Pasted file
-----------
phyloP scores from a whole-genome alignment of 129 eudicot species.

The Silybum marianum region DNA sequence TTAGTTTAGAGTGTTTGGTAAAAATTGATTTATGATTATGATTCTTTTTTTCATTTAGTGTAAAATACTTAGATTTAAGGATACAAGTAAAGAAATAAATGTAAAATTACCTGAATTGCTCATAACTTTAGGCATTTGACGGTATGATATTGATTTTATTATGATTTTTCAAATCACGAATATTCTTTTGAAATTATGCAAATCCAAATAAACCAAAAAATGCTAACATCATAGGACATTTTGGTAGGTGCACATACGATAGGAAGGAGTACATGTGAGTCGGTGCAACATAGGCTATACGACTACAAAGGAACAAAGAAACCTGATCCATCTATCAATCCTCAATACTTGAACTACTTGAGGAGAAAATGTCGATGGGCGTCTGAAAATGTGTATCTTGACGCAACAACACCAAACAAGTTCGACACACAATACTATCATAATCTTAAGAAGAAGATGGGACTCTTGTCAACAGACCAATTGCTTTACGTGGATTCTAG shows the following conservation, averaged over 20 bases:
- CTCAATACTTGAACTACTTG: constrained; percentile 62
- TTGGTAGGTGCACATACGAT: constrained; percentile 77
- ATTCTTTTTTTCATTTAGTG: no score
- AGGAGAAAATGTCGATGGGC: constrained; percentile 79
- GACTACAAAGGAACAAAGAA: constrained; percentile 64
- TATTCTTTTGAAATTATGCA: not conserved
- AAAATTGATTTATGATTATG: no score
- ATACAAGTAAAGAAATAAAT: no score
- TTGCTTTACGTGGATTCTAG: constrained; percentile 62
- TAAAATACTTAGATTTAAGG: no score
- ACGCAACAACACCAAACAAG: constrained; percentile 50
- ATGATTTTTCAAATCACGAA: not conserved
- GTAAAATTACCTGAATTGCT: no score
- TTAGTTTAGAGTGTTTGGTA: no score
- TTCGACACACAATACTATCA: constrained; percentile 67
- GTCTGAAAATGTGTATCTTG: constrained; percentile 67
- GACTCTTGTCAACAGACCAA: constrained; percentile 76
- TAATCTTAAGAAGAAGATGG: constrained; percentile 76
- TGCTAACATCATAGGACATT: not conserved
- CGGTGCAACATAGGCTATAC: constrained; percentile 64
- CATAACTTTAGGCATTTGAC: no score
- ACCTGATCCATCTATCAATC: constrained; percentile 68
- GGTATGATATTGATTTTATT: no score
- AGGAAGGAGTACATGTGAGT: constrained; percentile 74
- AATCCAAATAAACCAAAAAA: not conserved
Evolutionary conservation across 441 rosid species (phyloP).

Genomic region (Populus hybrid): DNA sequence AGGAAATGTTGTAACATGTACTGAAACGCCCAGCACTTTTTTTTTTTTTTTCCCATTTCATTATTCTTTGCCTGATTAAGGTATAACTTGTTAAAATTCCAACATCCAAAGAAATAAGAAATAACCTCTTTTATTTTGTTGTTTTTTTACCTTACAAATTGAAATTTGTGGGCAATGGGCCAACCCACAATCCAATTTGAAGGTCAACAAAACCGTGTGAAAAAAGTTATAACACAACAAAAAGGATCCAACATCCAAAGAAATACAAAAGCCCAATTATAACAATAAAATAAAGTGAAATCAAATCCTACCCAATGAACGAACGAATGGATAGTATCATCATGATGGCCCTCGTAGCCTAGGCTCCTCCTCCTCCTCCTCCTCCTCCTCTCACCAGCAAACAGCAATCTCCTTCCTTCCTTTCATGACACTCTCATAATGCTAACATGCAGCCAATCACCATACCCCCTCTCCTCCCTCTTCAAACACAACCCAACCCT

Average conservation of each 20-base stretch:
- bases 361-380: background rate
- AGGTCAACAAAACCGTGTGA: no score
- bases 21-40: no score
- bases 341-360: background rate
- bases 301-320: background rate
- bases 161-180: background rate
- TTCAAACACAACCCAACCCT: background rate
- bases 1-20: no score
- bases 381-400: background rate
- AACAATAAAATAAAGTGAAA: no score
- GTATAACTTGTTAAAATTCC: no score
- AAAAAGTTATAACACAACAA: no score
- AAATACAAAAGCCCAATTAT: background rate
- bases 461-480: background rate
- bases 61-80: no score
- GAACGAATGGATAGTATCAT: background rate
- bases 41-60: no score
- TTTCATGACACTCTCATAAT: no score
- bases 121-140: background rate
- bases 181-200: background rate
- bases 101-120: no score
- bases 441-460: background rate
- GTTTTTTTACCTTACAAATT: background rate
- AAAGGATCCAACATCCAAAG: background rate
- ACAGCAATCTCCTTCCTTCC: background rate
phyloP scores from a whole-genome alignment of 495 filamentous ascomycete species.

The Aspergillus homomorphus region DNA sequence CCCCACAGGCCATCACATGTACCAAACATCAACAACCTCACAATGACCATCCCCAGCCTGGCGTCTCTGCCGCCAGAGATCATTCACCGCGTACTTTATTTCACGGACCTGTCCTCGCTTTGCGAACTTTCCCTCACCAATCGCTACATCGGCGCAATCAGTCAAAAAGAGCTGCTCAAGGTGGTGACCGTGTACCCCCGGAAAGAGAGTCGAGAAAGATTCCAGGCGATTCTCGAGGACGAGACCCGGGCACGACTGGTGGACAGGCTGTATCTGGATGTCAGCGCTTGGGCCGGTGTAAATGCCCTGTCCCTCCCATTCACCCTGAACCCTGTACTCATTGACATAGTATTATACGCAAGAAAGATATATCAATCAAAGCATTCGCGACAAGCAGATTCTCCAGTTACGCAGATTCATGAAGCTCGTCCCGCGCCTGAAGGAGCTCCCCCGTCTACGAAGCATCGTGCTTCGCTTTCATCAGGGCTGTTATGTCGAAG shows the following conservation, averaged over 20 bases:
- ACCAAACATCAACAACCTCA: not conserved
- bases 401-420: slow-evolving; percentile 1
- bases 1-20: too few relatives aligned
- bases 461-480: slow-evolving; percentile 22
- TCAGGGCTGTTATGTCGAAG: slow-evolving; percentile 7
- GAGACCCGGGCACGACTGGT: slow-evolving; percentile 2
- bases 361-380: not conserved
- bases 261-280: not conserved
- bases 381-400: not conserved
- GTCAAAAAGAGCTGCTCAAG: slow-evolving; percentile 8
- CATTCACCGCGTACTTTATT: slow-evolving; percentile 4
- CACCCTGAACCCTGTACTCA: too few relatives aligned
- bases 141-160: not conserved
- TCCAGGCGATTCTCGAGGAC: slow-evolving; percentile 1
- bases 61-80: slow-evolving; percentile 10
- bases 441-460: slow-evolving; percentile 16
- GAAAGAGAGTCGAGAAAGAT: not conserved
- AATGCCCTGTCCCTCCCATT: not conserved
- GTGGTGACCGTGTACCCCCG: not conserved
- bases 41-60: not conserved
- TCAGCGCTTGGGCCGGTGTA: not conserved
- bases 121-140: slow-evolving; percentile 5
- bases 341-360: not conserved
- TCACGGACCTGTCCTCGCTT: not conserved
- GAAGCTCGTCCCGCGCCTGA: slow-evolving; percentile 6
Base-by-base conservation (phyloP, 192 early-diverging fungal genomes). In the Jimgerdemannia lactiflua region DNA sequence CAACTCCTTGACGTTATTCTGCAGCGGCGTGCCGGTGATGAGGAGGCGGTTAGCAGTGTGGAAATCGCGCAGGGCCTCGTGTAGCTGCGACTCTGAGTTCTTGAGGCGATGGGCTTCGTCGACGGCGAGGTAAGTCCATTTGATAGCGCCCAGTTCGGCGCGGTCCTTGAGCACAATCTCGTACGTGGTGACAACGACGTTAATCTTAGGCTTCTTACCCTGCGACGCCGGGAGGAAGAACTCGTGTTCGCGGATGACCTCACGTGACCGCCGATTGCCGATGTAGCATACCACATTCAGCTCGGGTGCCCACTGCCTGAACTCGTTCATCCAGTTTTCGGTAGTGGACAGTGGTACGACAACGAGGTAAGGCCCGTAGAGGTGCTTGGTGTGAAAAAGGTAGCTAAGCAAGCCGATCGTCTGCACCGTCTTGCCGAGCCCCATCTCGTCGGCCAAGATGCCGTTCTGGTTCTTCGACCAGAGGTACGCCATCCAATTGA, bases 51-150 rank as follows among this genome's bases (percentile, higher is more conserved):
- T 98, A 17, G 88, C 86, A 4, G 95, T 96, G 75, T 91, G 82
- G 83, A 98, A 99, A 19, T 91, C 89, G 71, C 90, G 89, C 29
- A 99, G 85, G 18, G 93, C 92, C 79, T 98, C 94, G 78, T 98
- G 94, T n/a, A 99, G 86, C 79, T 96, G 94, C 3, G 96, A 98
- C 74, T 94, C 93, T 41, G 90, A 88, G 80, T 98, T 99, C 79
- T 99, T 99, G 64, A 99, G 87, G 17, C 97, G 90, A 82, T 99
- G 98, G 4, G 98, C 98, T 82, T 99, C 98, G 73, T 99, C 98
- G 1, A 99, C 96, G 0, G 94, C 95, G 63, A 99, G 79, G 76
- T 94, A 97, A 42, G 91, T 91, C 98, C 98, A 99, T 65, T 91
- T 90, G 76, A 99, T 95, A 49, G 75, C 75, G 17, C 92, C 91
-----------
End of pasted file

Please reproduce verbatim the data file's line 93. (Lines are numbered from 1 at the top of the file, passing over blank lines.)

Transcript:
- T 90, G 76, A 99, T 95, A 49, G 75, C 75, G 17, C 92, C 91